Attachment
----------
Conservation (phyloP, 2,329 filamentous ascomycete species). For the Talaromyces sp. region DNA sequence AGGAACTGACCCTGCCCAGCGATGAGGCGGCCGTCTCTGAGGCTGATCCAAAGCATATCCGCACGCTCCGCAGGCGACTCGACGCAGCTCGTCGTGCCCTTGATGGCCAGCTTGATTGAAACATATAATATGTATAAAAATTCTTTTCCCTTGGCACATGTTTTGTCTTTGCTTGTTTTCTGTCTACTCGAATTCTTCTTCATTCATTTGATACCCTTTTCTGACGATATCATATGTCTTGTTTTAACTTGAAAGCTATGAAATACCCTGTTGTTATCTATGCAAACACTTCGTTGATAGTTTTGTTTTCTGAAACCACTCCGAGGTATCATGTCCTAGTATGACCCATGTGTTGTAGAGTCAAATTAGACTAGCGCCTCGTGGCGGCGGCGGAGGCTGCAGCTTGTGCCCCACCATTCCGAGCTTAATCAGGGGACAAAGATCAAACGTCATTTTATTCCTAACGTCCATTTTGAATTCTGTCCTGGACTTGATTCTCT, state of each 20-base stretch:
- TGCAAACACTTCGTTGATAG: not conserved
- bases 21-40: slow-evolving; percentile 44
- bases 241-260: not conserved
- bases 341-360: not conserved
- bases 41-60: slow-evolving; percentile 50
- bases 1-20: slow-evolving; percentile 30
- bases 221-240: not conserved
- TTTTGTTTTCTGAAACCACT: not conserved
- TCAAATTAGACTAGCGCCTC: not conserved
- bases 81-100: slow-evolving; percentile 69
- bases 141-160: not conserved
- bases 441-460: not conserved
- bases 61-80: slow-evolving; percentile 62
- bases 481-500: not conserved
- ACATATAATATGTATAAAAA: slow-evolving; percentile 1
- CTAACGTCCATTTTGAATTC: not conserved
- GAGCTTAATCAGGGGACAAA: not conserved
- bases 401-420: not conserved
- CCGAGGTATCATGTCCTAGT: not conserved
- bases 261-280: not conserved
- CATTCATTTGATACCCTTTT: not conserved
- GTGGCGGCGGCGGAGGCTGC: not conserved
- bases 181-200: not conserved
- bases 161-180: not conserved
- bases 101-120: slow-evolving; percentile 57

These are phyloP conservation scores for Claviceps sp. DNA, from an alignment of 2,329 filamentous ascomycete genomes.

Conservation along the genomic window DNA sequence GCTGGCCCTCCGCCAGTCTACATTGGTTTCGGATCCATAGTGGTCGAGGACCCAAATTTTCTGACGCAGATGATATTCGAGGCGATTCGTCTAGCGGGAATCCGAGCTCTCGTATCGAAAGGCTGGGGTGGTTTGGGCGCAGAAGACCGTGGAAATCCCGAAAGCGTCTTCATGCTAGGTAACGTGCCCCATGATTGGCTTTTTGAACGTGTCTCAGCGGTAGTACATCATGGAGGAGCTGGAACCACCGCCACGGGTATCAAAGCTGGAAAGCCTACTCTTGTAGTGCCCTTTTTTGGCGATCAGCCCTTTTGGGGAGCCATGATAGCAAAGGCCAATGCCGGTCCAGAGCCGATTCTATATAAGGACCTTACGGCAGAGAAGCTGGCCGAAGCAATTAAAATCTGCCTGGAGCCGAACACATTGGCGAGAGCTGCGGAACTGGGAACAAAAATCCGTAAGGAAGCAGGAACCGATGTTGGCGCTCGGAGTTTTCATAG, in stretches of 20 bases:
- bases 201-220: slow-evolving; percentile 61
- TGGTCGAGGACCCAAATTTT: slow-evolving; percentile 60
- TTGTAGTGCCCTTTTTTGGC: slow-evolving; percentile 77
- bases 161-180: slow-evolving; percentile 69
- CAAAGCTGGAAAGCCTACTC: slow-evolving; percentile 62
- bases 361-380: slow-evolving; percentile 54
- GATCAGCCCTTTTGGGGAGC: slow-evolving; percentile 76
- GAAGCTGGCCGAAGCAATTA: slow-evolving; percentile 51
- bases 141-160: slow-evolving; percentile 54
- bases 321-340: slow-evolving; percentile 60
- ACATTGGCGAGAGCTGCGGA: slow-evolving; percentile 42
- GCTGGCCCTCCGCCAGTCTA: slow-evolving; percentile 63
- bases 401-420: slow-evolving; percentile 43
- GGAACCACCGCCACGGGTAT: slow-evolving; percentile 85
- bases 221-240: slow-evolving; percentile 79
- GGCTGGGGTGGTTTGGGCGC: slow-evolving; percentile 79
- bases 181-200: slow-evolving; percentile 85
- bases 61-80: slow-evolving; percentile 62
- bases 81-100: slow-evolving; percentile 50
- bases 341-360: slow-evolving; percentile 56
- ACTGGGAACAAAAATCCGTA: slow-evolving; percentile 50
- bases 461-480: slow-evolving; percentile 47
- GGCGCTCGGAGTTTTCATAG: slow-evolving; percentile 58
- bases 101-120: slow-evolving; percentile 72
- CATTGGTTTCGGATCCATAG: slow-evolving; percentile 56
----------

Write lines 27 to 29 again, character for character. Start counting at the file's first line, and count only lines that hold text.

These are phyloP conservation scores for Claviceps sp. DNA, from an alignment of 2,329 filamentous ascomycete genomes.

Conservation along the genomic window DNA sequence GCTGGCCCTCCGCCAGTCTACATTGGTTTCGGATCCATAGTGGTCGAGGACCCAAATTTTCTGACGCAGATGATATTCGAGGCGATTCGTCTAGCGGGAATCCGAGCTCTCGTATCGAAAGGCTGGGGTGGTTTGGGCGCAGAAGACCGTGGAAATCCCGAAAGCGTCTTCATGCTAGGTAACGTGCCCCATGATTGGCTTTTTGAACGTGTCTCAGCGGTAGTACATCATGGAGGAGCTGGAACCACCGCCACGGGTATCAAAGCTGGAAAGCCTACTCTTGTAGTGCCCTTTTTTGGCGATCAGCCCTTTTGGGGAGCCATGATAGCAAAGGCCAATGCCGGTCCAGAGCCGATTCTATATAAGGACCTTACGGCAGAGAAGCTGGCCGAAGCAATTAAAATCTGCCTGGAGCCGAACACATTGGCGAGAGCTGCGGAACTGGGAACAAAAATCCGTAAGGAAGCAGGAACCGATGTTGGCGCTCGGAGTTTTCATAG, in stretches of 20 bases:
- bases 201-220: slow-evolving; percentile 61